Sunday, October 25, 2009


Nishime is a Japanese dish of vegetables that is slowly braised until almost all the liquid is gone. Oh, woo hoo! This dish is so nice. I'm quite sure that I'm not getting the nuances of these stews and soups across to my readers; truly, you have to make them for yourselves to appreciate them. I showed the picture of this dish from Kimiko Barber's The Japanese Kitchen to my sister today while she was snuffling up vegetable gyozas (a later post, I promise, with recipe) and beer, and she said, "Oh, that doesn't appeal to me," and went off to make her date some chicken dish with Campbell's mushroom soup. To each her own. However…well, however, this is just great!

I have to admit that I cheated yesterday. I went out for lunch with my friend and ordered falafel and enjoyed it enormously—the first time I've eaten wheat bread (in the form of pita) for three whole weeks. And I'm not going to lie: you won't be seeing rice of any kind on this blog for a little while because I've just had enough. Asians can eat rice every day perhaps just as I could eat yeasted wheat bread every day, and never tire of it: but I am really, really tired of rice. That said, the falafel meal, oddly, only whetted my appetite for more Japanese dishes, like I was missing some Western nutrient which the falafel provided, and now that I've ingested it, I'm good to go, and my cravings are all about miso and shiitake mushrooms rather than this "bread and milk" thing that's been obsessing me since I read a scene involving same in William Morris's The Well at the World's End (available for free at Project Gutenberg, but my advice would be to read The Wood Beyond the World first).

Tabled business: daikon and renko (lotus root) want to be stored in the refrigerator, not on the counter, as I have learned to my grief. After two days on the counter, only about one quarter of the #2 lotus root was usable, and the lovely green daikon had become rubbery and sad. Just put them in the fridge, and don't be like me and have to learn from experience. I had such big plans for my remaining lotus root, and it was pathetic just to have to cut the good parts out and chuck them into a stew.

New business: gobo (burdock root), the rooty-looking brown thing in the photograph above, I was expecting from various descriptions of it (focussing mainly on its medicinal uses) to be rather awful, but actually it was rather nice, sweet and crisp, a little like parsnip.

Man, was this meal good. The recipe I can give you, since it is an adaptation by me of three recipes, Kimiko Barber's Nishime, and her Daikon to buta no nimono (simmered daikon with pork), and the Kabocha-udon winter stew from Veganomicon, which contributed the abura age (deep-fried tofu) and the kabocha squash. Kimiko would have added 2 tbsp of granulated sugar, but for me the dish was quite sweet enough with only the mirin. What I did was this:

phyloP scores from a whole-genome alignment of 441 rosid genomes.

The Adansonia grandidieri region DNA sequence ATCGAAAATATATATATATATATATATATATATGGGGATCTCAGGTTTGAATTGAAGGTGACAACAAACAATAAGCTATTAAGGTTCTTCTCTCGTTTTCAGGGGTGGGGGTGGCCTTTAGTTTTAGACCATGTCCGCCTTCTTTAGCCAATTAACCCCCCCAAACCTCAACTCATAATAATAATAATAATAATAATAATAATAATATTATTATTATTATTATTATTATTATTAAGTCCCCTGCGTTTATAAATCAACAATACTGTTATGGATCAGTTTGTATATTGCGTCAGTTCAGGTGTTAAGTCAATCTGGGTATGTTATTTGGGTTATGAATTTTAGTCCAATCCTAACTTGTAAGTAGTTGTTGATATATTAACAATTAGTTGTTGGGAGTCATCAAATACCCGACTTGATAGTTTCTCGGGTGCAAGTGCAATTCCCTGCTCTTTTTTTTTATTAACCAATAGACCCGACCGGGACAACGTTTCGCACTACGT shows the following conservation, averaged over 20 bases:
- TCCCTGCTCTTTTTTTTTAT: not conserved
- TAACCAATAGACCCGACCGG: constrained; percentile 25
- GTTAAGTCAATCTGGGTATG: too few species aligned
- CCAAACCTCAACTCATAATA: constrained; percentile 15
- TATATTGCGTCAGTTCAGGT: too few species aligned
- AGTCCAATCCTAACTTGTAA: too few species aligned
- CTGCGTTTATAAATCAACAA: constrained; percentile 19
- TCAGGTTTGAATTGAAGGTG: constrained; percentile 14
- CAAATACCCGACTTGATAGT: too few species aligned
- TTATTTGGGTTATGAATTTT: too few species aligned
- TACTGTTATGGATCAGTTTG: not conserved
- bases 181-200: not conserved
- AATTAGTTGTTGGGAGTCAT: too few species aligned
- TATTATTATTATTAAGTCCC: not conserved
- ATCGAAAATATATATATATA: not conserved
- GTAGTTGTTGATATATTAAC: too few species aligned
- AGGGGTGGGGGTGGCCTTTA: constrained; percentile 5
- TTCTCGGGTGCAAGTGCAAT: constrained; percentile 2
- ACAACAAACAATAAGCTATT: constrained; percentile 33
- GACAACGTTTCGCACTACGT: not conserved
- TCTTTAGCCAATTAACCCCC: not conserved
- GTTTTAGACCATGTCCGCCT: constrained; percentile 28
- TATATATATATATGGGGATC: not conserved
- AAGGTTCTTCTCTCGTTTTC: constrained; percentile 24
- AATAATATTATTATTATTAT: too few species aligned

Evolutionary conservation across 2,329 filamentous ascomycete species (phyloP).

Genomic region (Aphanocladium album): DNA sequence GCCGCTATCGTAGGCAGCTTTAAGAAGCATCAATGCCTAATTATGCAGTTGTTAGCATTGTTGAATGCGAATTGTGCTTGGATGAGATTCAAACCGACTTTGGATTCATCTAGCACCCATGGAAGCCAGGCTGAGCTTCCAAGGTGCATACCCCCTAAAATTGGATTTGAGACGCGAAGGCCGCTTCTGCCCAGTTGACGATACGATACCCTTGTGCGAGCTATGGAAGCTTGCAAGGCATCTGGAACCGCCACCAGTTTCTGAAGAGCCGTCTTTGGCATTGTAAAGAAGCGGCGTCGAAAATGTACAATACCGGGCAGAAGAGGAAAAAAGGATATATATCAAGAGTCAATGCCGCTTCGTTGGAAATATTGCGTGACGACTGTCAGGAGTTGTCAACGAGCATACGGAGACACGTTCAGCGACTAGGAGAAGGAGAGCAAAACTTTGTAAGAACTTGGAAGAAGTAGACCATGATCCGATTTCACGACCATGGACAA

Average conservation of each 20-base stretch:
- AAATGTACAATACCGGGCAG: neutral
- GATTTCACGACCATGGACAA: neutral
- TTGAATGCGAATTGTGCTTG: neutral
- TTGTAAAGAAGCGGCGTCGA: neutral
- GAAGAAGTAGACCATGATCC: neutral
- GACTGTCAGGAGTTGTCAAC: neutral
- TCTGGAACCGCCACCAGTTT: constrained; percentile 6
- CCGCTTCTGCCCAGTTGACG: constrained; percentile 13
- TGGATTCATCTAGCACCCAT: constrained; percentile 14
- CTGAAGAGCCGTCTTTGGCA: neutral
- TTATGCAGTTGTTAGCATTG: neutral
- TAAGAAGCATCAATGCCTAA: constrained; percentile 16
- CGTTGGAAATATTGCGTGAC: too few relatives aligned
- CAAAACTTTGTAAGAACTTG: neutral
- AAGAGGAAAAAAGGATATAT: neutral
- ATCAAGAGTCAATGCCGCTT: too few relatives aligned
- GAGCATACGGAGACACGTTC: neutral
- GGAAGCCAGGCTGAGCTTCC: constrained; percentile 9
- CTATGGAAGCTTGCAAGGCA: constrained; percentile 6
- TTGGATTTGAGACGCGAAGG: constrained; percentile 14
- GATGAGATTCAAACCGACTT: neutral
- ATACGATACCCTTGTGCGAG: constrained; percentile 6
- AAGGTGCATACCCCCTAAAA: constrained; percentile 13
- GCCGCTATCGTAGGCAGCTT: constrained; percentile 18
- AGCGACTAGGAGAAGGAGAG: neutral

Serves 4

4 reconstituted dried shiitake mushrooms
1/2 cup dry Soy Curls, reconstituted in warm water
3 abura age (deep fried tofu pieces), in slices
2 tbsp canola oil
1/2 medium-small kabocha squash, in slices, peeled
2/3 cup renkon (lotus root), peeled, sliced, and quartered
6 inches gobo (burdock root), peeled and cut into ¾ inch pieces
2 inches daikon, cut into bite-sized pieces
2 cups mushroom kombu dashi
1/2 cup mirin (the kind with alcohol)
1/4 cup light soy sauce

For garnish:
1/4 cup sweet red pepper, finely sliced
1 cup pea shoots or snow peas
1 green onion, finely sliced on the diagonal
enoki mushrooms
oshinko (Japanese pickled cabbage) or kimchee

Start by reconstituting the shiitake mushrooms (if you need to) and Soy Curls, separately.

Heat a large shallow saucepan over medium heat and add the oil. When hot, add the Soy Curls; cook for 2 minutes, then add the other vegetables and sauté for 3 minutes. Deglaze the pan with sake if things start to stick or burn.

Add the dashi, mirin, soy sauce, and abura age, and reduce the heat to minimum. Simmer for an hour or until almost all the liquid has evaporated. When nearly done, add the red pepper and pea shoots and cook just until the pea shoots are wilted. Remove from heat and serve hot, garnished with the enoki and green onion.


  1. My God! How gorgeous is your food!? I wish my meals looked that incredible when I plated them up. And great photography to boot!

  2. That looks amazing! I'm totally getting your recipes and have bookmarked LOADS of 'em.